Edward Franklin Albee life and biography

Edward Franklin Albee  picture, image, poster

Edward Franklin Albee biography

Date of birth : 1928-03-12
Date of death : -
Birthplace : Washington, D.C., U.S.
Nationality : American
Category : Famous Figures
Last modified : 2010-08-18
Credited as : Playwright, known for Who's Afraid of Virginia Woolf?, and The Zoo Story

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Edward Franklin Albee III, born March 12, 1928 in Washington, D.C., United States is an American playwright best known for Who's Afraid of Virginia Woolf?, The Zoo Story, A Delicate Balance and Three Tall Women. His works are considered well-crafted, often unsympathetic examinations of the modern condition. His early works reflect a mastery and Americanization of the Theatre of the Absurd that found its peak in works by European playwrights such as Jean Genet, Samuel Beckett, and Eugène Ionesco. Younger American playwrights, such as Pulitzer Prize-winner Paula Vogel, credit Albee's daring mix of theatricalism and biting dialogue with helping to reinvent the post-war American theatre in the early 1960s. Albee continues to experiment in new works, such as The Goat: or, Who Is Sylvia? (2002).

"Sidelights"

Early Promise.
Playwright Edward Albee stood out in the midst of what many critics saw as a dreary period for American theater in the 1960s. His one-act plays The Zoo Story (1960), The Sandbox (1960), The Death of Bessie Smith (1960), and The American Dream (1961) were critical and commercial Off-Broadway successes, and then he impressed everyone with his first full-length play, Who's Afraid of Virginia Woolf ? (1962). Starring Uta Hagen and Arthur Hill as Martha and George, it ran for 644 performances on Broadway and was launched on an international tour.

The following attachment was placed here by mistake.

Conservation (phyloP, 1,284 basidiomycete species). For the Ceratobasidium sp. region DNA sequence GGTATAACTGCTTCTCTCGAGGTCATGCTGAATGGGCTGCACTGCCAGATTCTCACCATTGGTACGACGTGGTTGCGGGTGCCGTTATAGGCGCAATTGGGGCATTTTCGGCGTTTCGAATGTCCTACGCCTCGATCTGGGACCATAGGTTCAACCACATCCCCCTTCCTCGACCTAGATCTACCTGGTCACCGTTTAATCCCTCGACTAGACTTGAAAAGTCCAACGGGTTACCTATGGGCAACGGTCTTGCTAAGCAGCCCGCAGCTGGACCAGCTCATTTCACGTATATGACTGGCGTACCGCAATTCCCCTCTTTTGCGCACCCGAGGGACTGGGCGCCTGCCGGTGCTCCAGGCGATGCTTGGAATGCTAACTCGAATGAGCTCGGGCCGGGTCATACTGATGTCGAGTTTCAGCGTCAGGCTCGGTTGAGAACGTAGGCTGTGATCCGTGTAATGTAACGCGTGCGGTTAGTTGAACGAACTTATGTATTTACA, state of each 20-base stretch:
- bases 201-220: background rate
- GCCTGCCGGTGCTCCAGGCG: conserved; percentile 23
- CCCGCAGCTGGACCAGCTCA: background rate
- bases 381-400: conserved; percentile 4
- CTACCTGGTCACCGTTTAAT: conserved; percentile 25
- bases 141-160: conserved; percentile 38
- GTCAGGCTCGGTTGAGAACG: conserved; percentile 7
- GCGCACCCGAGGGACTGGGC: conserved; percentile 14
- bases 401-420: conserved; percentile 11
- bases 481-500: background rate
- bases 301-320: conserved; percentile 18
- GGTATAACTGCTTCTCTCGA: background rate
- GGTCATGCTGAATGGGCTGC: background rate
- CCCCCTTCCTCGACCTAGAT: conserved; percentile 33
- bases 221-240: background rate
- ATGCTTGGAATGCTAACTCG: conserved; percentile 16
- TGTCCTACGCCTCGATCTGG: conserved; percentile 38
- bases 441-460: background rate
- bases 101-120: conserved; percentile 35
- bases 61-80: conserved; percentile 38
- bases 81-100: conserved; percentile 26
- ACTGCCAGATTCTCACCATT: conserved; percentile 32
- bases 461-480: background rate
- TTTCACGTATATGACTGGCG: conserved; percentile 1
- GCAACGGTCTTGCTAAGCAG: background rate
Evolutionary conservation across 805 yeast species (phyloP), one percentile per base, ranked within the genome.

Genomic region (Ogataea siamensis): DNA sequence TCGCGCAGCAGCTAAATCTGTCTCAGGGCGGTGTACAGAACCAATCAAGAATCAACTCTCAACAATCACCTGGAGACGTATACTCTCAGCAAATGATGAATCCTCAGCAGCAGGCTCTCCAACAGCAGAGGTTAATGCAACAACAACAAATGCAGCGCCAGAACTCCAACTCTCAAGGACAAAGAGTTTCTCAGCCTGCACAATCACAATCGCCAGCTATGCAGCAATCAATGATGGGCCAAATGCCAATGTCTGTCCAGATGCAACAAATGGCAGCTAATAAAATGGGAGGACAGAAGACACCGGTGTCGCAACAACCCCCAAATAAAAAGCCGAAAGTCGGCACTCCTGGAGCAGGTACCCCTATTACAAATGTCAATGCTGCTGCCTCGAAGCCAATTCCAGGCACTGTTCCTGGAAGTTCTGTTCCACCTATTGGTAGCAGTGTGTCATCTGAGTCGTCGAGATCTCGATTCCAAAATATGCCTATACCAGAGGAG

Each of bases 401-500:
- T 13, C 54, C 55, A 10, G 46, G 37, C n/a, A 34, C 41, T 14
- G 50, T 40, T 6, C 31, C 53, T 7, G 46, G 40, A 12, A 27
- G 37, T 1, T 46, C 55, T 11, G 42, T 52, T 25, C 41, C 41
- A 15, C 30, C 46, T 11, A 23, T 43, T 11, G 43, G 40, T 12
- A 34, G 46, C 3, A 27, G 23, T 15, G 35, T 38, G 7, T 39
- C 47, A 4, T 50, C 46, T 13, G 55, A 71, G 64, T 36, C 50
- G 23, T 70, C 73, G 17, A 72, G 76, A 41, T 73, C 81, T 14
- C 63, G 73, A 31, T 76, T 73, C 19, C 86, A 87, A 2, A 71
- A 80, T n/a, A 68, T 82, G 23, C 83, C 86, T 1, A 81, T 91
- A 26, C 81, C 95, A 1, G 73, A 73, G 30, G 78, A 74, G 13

Later Developments.
His reputation was further enhanced by his 1962 stage adaptation of Carson McCullers's The Ballad of the Sad Cafe, which opened on Broadway the following year. After Who's Afraid of Virginia Woolf ? Albee was the most sought-after playwright in America: he took part in an Off-Broadway production of Ugo Betti's Corruption in the Palace of Justice in 1963 and was said to be working on two plays, a novel, and an opera simultaneously. The experience was a heady one for a young playwright whose first work had appeared only five years earlier. Before that, he had attended various private schools and college (without graduating) and had worked at odd jobs. Indeed, it appeared as if his youthful promise had been exhausted in the early 1960s, a perception negated in part by the successful 167-performance run of his play Tiny Alice from 1964 to 1965 and by A Delicate Balance (1966), hailed by many as the outstanding American play in 1966 (it received the Pulitzer Prize for drama) but criticized by several observers. It fared better, however, than his dramatization of James Purdy's novel Malcolm, which appeared early in 1966 and was withdrawn after seven performances.

Reputation.
With plays such as Box (1968) and Quotations from Chairman Mao Tse-Tung (1968) Albee was identified with the theater of the absurd, whose vogue helped his reputation somewhat. Despite writing two additional Pulitzer Prize-winning plays since the 1960s, his popularity has never been as high as it was in the early 1960s.

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